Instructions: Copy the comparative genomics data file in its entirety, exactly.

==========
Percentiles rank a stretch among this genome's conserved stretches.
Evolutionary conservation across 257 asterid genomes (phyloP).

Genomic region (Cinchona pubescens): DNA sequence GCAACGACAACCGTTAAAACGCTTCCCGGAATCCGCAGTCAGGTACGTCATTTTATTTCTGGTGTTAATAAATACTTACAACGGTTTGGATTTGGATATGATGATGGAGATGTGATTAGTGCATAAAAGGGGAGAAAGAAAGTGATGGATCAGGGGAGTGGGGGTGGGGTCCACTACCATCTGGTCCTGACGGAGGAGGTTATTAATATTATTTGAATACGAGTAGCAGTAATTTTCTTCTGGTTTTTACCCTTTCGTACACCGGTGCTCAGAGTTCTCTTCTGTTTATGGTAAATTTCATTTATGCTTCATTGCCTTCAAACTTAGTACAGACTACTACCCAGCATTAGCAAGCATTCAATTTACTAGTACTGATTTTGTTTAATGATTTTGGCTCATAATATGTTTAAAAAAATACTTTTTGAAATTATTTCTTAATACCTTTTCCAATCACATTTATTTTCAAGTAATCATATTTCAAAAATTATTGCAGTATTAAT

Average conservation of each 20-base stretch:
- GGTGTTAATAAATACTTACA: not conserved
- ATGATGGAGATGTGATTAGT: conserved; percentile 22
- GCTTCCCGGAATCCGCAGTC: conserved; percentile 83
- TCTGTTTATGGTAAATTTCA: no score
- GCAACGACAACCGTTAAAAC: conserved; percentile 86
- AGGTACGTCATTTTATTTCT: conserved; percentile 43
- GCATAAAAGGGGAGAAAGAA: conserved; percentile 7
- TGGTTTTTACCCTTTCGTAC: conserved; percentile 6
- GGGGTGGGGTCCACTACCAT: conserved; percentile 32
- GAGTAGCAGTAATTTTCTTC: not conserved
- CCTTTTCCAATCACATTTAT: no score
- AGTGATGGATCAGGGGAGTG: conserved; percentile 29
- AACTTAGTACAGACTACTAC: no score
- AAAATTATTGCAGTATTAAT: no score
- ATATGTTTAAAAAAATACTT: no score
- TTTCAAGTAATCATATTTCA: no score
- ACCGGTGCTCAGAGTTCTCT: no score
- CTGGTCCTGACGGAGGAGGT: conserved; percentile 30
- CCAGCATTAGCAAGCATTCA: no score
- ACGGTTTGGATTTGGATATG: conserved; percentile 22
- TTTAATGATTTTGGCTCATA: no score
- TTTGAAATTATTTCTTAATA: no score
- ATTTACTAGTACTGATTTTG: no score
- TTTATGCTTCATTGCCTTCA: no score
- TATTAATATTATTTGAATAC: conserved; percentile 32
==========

Percentiles rank a stretch among this genome's conserved stretches.
Evolutionary conservation across 257 asterid genomes (phyloP).

Genomic region (Cinchona pubescens): DNA sequence GCAACGACAACCGTTAAAACGCTTCCCGGAATCCGCAGTCAGGTACGTCATTTTATTTCTGGTGTTAATAAATACTTACAACGGTTTGGATTTGGATATGATGATGGAGATGTGATTAGTGCATAAAAGGGGAGAAAGAAAGTGATGGATCAGGGGAGTGGGGGTGGGGTCCACTACCATCTGGTCCTGACGGAGGAGGTTATTAATATTATTTGAATACGAGTAGCAGTAATTTTCTTCTGGTTTTTACCCTTTCGTACACCGGTGCTCAGAGTTCTCTTCTGTTTATGGTAAATTTCATTTATGCTTCATTGCCTTCAAACTTAGTACAGACTACTACCCAGCATTAGCAAGCATTCAATTTACTAGTACTGATTTTGTTTAATGATTTTGGCTCATAATATGTTTAAAAAAATACTTTTTGAAATTATTTCTTAATACCTTTTCCAATCACATTTATTTTCAAGTAATCATATTTCAAAAATTATTGCAGTATTAAT

Average conservation of each 20-base stretch:
- GGTGTTAATAAATACTTACA: not conserved
- ATGATGGAGATGTGATTAGT: conserved; percentile 22
- GCTTCCCGGAATCCGCAGTC: conserved; percentile 83
- TCTGTTTATGGTAAATTTCA: no score
- GCAACGACAACCGTTAAAAC: conserved; percentile 86
- AGGTACGTCATTTTATTTCT: conserved; percentile 43
- GCATAAAAGGGGAGAAAGAA: conserved; percentile 7
- TGGTTTTTACCCTTTCGTAC: conserved; percentile 6
- GGGGTGGGGTCCACTACCAT: conserved; percentile 32
- GAGTAGCAGTAATTTTCTTC: not conserved
- CCTTTTCCAATCACATTTAT: no score
- AGTGATGGATCAGGGGAGTG: conserved; percentile 29
- AACTTAGTACAGACTACTAC: no score
- AAAATTATTGCAGTATTAAT: no score
- ATATGTTTAAAAAAATACTT: no score
- TTTCAAGTAATCATATTTCA: no score
- ACCGGTGCTCAGAGTTCTCT: no score
- CTGGTCCTGACGGAGGAGGT: conserved; percentile 30
- CCAGCATTAGCAAGCATTCA: no score
- ACGGTTTGGATTTGGATATG: conserved; percentile 22
- TTTAATGATTTTGGCTCATA: no score
- TTTGAAATTATTTCTTAATA: no score
- ATTTACTAGTACTGATTTTG: no score
- TTTATGCTTCATTGCCTTCA: no score
- TATTAATATTATTTGAATAC: conserved; percentile 32